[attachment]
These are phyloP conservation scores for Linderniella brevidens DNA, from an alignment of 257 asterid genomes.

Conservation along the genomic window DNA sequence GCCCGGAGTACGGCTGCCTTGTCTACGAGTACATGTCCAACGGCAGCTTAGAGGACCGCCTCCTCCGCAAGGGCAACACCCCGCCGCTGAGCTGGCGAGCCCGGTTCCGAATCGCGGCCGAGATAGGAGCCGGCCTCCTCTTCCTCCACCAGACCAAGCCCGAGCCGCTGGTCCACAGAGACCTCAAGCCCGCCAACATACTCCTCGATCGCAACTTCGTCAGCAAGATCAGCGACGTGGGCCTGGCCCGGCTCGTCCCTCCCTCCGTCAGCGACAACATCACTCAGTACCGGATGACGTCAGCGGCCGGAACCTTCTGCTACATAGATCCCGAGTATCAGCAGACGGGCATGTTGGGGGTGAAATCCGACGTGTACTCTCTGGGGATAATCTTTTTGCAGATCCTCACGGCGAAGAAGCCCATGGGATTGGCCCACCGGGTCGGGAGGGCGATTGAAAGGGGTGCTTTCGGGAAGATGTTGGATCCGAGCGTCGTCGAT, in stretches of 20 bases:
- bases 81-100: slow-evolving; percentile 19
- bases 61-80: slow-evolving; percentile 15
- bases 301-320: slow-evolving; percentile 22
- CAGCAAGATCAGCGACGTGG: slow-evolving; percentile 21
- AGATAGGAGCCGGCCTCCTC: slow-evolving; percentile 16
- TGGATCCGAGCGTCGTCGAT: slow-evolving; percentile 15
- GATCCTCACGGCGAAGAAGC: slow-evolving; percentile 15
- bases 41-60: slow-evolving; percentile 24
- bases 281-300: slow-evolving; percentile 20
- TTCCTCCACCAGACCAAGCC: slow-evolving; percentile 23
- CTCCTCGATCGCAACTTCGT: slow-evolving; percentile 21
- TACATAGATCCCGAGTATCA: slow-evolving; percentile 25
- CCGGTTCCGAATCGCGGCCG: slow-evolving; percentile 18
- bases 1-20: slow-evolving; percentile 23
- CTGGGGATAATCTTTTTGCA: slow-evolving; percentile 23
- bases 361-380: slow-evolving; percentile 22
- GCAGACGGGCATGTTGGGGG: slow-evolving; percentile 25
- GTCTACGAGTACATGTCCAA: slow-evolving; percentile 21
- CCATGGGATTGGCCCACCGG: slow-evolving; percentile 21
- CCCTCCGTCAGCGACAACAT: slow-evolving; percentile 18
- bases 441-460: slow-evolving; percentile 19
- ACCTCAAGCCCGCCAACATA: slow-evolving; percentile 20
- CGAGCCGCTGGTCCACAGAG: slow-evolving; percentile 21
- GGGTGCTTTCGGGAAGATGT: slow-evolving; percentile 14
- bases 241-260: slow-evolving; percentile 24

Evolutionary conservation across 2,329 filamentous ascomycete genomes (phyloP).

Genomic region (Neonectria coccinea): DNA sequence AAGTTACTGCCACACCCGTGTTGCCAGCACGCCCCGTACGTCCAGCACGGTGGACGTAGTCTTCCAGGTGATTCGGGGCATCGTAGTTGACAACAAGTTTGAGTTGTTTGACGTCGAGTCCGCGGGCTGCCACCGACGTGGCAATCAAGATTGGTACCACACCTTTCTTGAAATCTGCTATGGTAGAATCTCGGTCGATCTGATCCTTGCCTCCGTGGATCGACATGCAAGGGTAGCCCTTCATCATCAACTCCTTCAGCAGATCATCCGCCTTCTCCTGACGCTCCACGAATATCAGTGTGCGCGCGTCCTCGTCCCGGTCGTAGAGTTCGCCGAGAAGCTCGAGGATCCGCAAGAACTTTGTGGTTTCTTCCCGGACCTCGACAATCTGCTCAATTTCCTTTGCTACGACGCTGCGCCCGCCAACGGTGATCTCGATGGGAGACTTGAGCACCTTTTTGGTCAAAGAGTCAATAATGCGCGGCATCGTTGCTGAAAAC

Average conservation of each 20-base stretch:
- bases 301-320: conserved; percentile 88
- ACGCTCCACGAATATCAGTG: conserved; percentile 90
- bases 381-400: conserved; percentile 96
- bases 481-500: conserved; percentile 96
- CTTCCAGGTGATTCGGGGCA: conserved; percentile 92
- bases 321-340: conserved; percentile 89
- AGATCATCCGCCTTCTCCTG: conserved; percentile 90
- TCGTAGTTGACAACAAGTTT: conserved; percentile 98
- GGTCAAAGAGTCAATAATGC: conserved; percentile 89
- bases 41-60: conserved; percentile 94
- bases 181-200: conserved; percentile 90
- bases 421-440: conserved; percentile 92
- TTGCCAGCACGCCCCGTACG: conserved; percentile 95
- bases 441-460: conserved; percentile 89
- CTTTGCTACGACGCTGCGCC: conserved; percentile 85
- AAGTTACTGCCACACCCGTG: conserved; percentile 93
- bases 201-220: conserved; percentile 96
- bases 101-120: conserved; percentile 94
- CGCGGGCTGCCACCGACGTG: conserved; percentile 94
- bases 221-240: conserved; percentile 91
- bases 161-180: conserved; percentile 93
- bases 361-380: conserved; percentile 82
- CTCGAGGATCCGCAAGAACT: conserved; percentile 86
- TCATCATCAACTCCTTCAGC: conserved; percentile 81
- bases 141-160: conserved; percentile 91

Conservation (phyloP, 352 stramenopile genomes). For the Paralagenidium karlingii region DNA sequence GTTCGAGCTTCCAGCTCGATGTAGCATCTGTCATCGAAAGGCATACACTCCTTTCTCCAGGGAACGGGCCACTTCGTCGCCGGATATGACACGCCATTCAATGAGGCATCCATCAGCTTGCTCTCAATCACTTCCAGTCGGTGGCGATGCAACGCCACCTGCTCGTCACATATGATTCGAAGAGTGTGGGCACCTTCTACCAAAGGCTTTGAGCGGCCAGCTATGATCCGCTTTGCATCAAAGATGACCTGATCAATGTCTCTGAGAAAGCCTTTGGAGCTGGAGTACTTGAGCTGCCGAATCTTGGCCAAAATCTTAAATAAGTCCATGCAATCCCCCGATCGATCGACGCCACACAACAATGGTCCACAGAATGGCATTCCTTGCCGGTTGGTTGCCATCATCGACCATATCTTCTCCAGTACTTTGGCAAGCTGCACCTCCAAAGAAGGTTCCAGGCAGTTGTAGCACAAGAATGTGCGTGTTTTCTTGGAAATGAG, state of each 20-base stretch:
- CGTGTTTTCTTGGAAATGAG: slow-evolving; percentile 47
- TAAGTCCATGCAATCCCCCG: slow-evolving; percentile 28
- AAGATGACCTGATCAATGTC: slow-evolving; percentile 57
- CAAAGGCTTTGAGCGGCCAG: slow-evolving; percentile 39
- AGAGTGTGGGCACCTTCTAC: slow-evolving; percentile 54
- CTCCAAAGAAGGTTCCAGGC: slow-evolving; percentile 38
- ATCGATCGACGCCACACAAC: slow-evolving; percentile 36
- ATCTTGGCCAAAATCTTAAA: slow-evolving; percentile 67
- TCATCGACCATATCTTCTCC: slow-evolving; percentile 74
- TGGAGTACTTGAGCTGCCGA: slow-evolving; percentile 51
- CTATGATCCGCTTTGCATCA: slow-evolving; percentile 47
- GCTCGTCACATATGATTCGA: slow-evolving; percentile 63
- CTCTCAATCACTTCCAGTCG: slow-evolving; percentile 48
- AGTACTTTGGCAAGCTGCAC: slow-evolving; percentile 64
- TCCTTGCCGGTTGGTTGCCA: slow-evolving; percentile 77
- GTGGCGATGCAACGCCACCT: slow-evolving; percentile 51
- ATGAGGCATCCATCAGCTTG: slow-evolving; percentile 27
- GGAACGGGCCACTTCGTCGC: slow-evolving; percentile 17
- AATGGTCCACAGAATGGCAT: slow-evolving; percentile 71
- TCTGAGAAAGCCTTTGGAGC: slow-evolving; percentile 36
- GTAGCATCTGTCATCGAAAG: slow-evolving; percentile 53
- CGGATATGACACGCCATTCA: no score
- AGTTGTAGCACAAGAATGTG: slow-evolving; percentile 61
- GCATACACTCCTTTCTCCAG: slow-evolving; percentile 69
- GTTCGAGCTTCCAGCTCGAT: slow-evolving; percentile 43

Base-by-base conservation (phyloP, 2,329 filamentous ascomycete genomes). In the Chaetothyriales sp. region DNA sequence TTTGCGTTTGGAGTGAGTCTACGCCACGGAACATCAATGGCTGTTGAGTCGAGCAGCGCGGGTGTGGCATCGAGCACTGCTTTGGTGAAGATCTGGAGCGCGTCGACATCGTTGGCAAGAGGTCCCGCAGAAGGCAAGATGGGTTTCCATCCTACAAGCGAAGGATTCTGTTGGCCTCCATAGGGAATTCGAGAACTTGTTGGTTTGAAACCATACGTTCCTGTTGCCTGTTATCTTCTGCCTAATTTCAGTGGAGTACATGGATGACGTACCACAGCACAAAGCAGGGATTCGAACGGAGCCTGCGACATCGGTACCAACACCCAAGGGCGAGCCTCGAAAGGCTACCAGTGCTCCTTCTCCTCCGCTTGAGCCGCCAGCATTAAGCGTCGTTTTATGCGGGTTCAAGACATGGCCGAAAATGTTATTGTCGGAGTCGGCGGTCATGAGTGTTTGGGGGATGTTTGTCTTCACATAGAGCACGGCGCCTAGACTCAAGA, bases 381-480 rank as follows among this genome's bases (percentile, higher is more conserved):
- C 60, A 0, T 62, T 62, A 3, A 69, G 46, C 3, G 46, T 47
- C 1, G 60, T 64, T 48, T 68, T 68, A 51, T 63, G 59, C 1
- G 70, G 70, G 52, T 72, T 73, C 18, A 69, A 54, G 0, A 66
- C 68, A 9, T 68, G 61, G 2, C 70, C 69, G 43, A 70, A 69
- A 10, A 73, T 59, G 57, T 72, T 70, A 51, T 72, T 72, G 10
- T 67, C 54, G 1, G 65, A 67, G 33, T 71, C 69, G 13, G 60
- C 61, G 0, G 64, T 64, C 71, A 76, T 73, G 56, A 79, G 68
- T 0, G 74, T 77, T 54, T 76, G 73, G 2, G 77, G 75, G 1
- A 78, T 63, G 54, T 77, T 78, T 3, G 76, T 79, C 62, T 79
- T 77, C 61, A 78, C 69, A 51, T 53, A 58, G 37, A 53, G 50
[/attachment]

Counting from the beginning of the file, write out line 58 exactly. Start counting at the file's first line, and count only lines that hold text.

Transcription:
- TAAGTCCATGCAATCCCCCG: slow-evolving; percentile 28